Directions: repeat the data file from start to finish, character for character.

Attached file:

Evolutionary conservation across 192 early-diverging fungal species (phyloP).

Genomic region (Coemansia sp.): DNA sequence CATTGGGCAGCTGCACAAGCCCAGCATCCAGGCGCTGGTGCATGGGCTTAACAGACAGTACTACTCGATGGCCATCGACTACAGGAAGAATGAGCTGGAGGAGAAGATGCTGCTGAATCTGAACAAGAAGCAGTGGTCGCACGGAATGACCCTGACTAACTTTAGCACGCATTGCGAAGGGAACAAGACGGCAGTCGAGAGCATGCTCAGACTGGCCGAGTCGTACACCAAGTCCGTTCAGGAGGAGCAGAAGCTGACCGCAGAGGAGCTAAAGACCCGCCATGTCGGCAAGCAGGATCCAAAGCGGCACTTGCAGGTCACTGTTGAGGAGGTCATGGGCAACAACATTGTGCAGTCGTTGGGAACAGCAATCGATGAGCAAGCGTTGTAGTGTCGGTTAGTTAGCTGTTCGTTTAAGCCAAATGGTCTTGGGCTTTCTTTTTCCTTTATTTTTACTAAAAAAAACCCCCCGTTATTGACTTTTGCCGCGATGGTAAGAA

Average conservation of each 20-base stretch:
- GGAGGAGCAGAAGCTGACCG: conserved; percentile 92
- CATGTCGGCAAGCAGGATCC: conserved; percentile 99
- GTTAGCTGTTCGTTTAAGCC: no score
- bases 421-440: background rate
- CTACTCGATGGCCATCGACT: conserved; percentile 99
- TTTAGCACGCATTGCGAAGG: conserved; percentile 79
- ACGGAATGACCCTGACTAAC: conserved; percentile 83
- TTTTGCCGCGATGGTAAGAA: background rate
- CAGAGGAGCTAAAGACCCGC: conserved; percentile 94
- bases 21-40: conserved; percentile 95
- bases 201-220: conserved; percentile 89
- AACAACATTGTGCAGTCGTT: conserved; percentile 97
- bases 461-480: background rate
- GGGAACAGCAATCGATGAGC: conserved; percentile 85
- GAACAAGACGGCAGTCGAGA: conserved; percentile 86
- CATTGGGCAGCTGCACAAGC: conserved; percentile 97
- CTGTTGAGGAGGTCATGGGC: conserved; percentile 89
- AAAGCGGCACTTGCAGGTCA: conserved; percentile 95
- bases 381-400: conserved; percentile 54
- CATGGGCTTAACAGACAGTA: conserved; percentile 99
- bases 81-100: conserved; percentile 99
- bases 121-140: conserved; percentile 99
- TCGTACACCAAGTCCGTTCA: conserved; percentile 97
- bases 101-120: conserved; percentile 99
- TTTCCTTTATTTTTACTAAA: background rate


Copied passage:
Evolutionary conservation across 192 early-diverging fungal species (phyloP).

Genomic region (Coemansia sp.): DNA sequence CATTGGGCAGCTGCACAAGCCCAGCATCCAGGCGCTGGTGCATGGGCTTAACAGACAGTACTACTCGATGGCCATCGACTACAGGAAGAATGAGCTGGAGGAGAAGATGCTGCTGAATCTGAACAAGAAGCAGTGGTCGCACGGAATGACCCTGACTAACTTTAGCACGCATTGCGAAGGGAACAAGACGGCAGTCGAGAGCATGCTCAGACTGGCCGAGTCGTACACCAAGTCCGTTCAGGAGGAGCAGAAGCTGACCGCAGAGGAGCTAAAGACCCGCCATGTCGGCAAGCAGGATCCAAAGCGGCACTTGCAGGTCACTGTTGAGGAGGTCATGGGCAACAACATTGTGCAGTCGTTGGGAACAGCAATCGATGAGCAAGCGTTGTAGTGTCGGTTAGTTAGCTGTTCGTTTAAGCCAAATGGTCTTGGGCTTTCTTTTTCCTTTATTTTTACTAAAAAAAACCCCCCGTTATTGACTTTTGCCGCGATGGTAAGAA

Average conservation of each 20-base stretch:
- GGAGGAGCAGAAGCTGACCG: conserved; percentile 92
- CATGTCGGCAAGCAGGATCC: conserved; percentile 99
- GTTAGCTGTTCGTTTAAGCC: no score
- bases 421-440: background rate
- CTACTCGATGGCCATCGACT: conserved; percentile 99
- TTTAGCACGCATTGCGAAGG: conserved; percentile 79
- ACGGAATGACCCTGACTAAC: conserved; percentile 83
- TTTTGCCGCGATGGTAAGAA: background rate
- CAGAGGAGCTAAAGACCCGC: conserved; percentile 94
- bases 21-40: conserved; percentile 95
- bases 201-220: conserved; percentile 89
- AACAACATTGTGCAGTCGTT: conserved; percentile 97
- bases 461-480: background rate
- GGGAACAGCAATCGATGAGC: conserved; percentile 85
- GAACAAGACGGCAGTCGAGA: conserved; percentile 86
- CATTGGGCAGCTGCACAAGC: conserved; percentile 97
- CTGTTGAGGAGGTCATGGGC: conserved; percentile 89
- AAAGCGGCACTTGCAGGTCA: conserved; percentile 95
- bases 381-400: conserved; percentile 54
- CATGGGCTTAACAGACAGTA: conserved; percentile 99
- bases 81-100: conserved; percentile 99
- bases 121-140: conserved; percentile 99
- TCGTACACCAAGTCCGTTCA: conserved; percentile 97
- bases 101-120: conserved; percentile 99
- TTTCCTTTATTTTTACTAAA: background rate